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Re: [PATCH 4/4] mm: numa: Slow PTE scan rate if migration failures occur

To: Dave Chinner <david@xxxxxxxxxxxxx>
Subject: Re: [PATCH 4/4] mm: numa: Slow PTE scan rate if migration failures occur
From: Linus Torvalds <torvalds@xxxxxxxxxxxxxxxxxxxx>
Date: Thu, 19 Mar 2015 14:41:48 -0700
Cc: Mel Gorman <mgorman@xxxxxxx>, Ingo Molnar <mingo@xxxxxxxxxx>, Andrew Morton <akpm@xxxxxxxxxxxxxxxxxxxx>, Aneesh Kumar <aneesh.kumar@xxxxxxxxxxxxxxxxxx>, Linux Kernel Mailing List <linux-kernel@xxxxxxxxxxxxxxx>, Linux-MM <linux-mm@xxxxxxxxx>, xfs@xxxxxxxxxxx, ppc-dev <linuxppc-dev@xxxxxxxxxxxxxxxx>
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On Wed, Mar 18, 2015 at 10:31 AM, Linus Torvalds
<torvalds@xxxxxxxxxxxxxxxxxxxx> wrote:
>
> So I think there's something I'm missing. For non-shared mappings, I
> still have the idea that pte_dirty should be the same as pte_write.
> And yet, your testing of 3.19 shows that it's a big difference.
> There's clearly something I'm completely missing.

Ahh. The normal page table scanning and page fault handling both clear
and set the dirty bit together with the writable one. But "fork()"
will clear the writable bit without clearing dirty. For some reason I
thought it moved the dirty bit into the struct page like the VM
scanning does, but that was just me having a brainfart. So yeah,
pte_dirty doesn't have to match pte_write even under perfectly normal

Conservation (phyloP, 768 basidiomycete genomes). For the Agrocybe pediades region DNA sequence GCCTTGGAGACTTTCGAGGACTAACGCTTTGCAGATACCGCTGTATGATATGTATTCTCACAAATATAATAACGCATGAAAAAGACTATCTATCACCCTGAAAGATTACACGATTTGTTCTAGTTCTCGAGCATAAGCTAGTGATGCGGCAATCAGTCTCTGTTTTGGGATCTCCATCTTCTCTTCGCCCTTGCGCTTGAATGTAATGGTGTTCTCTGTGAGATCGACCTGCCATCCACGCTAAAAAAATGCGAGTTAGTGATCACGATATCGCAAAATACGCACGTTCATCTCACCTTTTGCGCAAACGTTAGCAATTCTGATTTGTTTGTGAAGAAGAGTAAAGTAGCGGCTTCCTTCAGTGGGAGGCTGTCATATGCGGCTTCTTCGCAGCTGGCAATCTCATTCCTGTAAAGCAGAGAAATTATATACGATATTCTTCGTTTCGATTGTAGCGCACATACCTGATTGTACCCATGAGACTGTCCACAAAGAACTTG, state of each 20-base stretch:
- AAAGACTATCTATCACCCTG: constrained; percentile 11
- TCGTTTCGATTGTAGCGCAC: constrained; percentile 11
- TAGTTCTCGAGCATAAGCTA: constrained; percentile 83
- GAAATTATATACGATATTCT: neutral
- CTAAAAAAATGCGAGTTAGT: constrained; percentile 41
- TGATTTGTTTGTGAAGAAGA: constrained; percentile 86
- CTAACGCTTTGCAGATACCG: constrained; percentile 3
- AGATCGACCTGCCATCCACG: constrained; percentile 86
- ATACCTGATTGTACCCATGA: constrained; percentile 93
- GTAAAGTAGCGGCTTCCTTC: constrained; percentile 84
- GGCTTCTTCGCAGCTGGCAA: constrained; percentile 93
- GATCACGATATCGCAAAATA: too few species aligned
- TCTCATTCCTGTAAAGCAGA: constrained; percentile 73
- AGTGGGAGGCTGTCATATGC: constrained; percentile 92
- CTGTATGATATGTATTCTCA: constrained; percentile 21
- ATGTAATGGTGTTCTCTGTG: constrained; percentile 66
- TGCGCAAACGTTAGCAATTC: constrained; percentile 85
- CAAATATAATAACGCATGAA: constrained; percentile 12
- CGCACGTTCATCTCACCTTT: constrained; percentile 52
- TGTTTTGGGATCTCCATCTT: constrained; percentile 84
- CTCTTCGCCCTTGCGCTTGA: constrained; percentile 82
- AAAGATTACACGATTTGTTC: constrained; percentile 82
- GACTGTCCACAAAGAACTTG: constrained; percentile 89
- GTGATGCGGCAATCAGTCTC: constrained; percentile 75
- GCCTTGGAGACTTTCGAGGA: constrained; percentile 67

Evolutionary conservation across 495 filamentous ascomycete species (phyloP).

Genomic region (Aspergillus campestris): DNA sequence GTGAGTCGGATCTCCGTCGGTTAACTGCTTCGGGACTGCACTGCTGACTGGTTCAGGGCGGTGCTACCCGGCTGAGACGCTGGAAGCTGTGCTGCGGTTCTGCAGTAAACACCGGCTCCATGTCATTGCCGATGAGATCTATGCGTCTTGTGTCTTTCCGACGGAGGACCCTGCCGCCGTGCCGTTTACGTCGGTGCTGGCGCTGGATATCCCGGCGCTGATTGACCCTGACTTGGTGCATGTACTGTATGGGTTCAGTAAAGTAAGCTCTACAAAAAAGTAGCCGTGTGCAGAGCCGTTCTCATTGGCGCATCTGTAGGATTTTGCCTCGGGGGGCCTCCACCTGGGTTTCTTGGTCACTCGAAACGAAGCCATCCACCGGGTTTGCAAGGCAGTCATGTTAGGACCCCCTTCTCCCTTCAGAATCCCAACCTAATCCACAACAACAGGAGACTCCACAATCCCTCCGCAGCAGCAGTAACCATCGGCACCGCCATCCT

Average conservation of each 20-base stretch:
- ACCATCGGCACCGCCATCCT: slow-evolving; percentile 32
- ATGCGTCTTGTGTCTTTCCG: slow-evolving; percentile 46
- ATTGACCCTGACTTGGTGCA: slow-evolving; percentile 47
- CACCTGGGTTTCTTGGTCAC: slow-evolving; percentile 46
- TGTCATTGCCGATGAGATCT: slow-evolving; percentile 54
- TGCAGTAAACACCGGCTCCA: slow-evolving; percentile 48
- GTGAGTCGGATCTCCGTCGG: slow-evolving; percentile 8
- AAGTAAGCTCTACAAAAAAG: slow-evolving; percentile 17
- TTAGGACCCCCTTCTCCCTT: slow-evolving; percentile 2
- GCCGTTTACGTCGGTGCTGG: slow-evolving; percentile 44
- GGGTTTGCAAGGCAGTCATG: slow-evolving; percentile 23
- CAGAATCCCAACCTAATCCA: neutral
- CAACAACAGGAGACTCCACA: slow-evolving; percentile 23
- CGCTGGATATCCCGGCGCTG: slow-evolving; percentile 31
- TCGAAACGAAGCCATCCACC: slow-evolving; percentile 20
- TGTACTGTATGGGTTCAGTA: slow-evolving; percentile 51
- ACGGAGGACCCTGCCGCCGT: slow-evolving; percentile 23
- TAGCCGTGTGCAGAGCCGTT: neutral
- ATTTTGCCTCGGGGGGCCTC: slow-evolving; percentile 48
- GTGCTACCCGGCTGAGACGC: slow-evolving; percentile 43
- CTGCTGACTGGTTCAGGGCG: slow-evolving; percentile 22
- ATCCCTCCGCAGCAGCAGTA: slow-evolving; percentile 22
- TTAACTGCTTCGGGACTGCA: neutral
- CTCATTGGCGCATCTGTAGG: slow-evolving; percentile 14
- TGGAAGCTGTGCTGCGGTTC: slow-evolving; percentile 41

circumstances. Maybe there are other cases.

Not that I see a lot of forking in the xfs repair case either, so..

Dave, mind re-running the plain 3.19 numbers to really verify that the
pte_dirty/pte_write change really made that big of a difference. Maybe
your recollection of ~55,000 migrate_pages events was faulty. If the
pte_write ->pte_dirty change is the *only* difference, it's still very
odd how that one difference would make migrate_rate go from ~55k to
471k. That's an order of magnitude difference, for what really
shouldn't be a big change.

I'm running a kernel right now with a hacky "update_mmu_cache()" that
warns if pte_dirty is ever different from pte_write().

+void update_mmu_cache(struct vm_area_struct *vma,
+               unsigned long addr, pte_t *ptep)
+{
+       if (!(vma->vm_flags & VM_SHARED)) {
+               pte_t now = READ_ONCE(*ptep);
+               if (!pte_write(now) != !pte_dirty(now)) {
+                       static int count = 20;
+                       static unsigned int prev = 0;
+                       unsigned int val = pte_val(now) & 0xfff;
+                       if (prev != val && count) {
+                               prev = val;
+                               count--;
+                               WARN(1, "pte value %x", val);
+                       }
+               }
+       }
+}

I haven't seen a single warning so far (and there I wrote all that
code to limit repeated warnings), although admittedly
update_mu_cache() isn't called for all cases where we change a pte
(not for the fork case, for example). But it *is* called for the page
faulting cases

Maybe a system update has changed libraries and memory allocation
patterns, and there is something bigger than that one-liner
pte_dirty/write change going on?

                             Linus

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